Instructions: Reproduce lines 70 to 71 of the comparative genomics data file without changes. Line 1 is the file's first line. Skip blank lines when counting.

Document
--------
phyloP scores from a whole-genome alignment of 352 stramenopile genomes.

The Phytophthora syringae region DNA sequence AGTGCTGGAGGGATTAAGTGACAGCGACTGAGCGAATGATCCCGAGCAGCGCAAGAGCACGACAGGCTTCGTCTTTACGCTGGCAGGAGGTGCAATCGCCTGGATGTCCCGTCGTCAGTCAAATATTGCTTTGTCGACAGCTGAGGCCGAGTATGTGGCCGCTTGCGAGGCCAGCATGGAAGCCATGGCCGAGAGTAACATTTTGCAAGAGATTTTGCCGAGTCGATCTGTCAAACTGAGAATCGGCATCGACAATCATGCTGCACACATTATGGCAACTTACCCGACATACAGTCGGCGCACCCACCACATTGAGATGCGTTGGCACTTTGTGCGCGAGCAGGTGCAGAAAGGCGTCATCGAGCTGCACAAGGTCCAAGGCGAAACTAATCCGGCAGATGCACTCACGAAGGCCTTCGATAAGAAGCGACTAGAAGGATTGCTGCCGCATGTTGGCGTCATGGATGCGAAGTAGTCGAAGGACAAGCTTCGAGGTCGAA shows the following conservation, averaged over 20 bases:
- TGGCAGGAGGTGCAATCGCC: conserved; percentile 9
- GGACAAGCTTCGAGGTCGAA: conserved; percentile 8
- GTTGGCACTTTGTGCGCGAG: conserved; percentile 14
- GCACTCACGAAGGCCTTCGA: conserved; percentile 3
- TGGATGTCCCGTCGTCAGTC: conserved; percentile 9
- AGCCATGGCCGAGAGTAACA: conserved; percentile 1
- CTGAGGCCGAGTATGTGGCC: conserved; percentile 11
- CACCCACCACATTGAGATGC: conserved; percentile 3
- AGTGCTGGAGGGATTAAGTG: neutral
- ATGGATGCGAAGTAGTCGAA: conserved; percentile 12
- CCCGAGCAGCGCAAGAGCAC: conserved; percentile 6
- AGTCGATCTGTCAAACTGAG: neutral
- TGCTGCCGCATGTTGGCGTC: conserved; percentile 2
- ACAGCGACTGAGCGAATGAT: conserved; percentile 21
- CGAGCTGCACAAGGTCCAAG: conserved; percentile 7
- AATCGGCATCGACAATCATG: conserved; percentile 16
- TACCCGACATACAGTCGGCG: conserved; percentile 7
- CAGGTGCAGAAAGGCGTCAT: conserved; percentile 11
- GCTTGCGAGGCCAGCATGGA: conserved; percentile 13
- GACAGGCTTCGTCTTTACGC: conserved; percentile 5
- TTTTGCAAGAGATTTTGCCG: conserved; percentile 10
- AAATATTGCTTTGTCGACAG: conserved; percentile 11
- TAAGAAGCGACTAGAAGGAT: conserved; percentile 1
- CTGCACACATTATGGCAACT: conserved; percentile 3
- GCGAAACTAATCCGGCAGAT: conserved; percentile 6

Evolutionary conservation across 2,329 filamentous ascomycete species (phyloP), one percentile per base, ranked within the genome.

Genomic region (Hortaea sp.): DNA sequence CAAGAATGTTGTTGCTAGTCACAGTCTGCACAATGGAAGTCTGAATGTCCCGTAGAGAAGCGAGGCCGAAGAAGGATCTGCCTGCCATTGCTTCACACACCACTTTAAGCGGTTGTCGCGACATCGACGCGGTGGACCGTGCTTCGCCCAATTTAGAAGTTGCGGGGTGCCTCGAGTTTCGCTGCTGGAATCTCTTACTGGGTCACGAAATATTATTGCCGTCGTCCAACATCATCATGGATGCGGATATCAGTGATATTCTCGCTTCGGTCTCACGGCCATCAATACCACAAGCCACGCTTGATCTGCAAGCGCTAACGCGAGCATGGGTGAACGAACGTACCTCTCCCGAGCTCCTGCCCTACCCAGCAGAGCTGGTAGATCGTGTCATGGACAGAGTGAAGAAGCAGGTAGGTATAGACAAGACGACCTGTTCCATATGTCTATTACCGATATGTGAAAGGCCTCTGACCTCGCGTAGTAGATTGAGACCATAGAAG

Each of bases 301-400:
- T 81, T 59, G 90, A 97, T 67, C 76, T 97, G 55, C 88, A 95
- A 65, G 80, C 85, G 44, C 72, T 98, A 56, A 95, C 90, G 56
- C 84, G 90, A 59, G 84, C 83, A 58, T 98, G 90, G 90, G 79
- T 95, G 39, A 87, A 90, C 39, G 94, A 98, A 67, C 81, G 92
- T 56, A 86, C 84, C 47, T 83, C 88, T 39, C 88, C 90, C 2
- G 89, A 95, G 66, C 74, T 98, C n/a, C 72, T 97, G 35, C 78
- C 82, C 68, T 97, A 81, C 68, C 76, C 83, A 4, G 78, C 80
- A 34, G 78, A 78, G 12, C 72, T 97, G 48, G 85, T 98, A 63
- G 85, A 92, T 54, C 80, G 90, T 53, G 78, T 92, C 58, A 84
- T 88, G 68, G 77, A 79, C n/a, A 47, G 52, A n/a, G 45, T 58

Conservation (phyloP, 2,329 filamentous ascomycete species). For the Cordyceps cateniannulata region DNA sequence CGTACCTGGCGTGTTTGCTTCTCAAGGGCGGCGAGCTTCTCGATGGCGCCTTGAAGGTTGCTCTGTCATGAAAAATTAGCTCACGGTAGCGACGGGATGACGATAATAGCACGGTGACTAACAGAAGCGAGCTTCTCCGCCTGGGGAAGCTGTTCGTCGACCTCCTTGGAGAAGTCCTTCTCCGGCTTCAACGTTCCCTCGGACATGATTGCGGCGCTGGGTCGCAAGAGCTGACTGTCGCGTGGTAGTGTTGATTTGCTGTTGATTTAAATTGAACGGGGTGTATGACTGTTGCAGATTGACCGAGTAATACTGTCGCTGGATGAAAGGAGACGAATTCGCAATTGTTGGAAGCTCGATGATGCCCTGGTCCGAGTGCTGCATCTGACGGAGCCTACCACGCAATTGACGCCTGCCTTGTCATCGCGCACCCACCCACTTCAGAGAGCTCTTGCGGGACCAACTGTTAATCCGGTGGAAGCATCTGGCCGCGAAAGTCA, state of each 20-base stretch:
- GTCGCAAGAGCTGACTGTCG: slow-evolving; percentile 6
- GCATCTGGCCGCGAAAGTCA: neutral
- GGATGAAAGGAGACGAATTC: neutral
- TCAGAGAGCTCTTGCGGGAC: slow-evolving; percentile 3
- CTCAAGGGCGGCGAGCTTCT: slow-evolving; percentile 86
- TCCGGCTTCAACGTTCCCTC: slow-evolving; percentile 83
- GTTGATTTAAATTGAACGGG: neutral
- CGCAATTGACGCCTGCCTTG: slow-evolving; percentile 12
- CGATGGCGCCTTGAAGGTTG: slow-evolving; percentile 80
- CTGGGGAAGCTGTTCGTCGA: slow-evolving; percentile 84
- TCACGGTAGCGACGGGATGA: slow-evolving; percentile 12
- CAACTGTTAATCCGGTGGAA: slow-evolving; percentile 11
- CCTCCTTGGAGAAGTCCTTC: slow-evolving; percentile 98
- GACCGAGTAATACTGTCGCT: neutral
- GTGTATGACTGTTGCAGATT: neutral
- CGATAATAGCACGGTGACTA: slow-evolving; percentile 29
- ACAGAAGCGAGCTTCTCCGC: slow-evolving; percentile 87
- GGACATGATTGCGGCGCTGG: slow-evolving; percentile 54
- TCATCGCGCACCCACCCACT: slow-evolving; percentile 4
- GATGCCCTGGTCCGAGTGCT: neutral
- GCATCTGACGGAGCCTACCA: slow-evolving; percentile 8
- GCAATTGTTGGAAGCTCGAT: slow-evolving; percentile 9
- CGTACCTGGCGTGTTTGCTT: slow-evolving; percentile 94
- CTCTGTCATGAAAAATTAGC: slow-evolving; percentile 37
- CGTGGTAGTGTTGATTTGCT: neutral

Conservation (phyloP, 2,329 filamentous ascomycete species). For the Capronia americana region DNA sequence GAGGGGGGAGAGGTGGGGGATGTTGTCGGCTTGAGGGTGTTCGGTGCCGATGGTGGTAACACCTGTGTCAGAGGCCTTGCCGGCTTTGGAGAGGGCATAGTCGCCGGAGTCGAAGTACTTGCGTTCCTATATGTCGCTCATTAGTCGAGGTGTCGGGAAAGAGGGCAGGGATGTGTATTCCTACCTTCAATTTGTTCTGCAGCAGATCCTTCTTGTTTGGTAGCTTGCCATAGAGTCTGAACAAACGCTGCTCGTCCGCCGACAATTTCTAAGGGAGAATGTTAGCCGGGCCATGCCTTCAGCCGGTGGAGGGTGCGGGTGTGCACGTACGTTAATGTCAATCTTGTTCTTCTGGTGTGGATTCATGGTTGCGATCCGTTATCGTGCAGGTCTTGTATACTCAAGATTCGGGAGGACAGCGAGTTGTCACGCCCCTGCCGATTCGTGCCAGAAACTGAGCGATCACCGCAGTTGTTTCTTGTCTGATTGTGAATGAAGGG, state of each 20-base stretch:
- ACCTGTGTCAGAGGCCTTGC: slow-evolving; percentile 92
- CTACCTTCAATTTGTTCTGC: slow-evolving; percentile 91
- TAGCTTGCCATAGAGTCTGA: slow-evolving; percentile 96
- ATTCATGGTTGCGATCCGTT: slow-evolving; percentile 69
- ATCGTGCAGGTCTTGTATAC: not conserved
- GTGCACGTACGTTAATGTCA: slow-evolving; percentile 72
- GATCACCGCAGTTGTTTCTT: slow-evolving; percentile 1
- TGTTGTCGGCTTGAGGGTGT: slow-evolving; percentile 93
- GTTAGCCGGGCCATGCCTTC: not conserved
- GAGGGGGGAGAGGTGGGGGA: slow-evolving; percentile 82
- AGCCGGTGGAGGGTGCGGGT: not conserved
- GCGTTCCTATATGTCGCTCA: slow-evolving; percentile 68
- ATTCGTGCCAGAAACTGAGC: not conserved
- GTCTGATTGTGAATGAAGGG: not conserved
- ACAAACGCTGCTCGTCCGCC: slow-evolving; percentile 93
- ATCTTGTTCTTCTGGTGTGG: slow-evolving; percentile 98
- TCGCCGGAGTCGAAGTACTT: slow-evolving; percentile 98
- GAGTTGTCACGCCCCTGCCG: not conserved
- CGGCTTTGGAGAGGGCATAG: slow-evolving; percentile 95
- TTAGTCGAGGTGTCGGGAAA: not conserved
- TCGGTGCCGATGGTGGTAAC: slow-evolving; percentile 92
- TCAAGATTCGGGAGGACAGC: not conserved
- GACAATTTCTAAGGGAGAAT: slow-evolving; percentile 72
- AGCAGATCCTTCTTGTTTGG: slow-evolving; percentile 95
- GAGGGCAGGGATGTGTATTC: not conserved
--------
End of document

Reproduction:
- TAGCTTGCCATAGAGTCTGA: slow-evolving; percentile 96
- ATTCATGGTTGCGATCCGTT: slow-evolving; percentile 69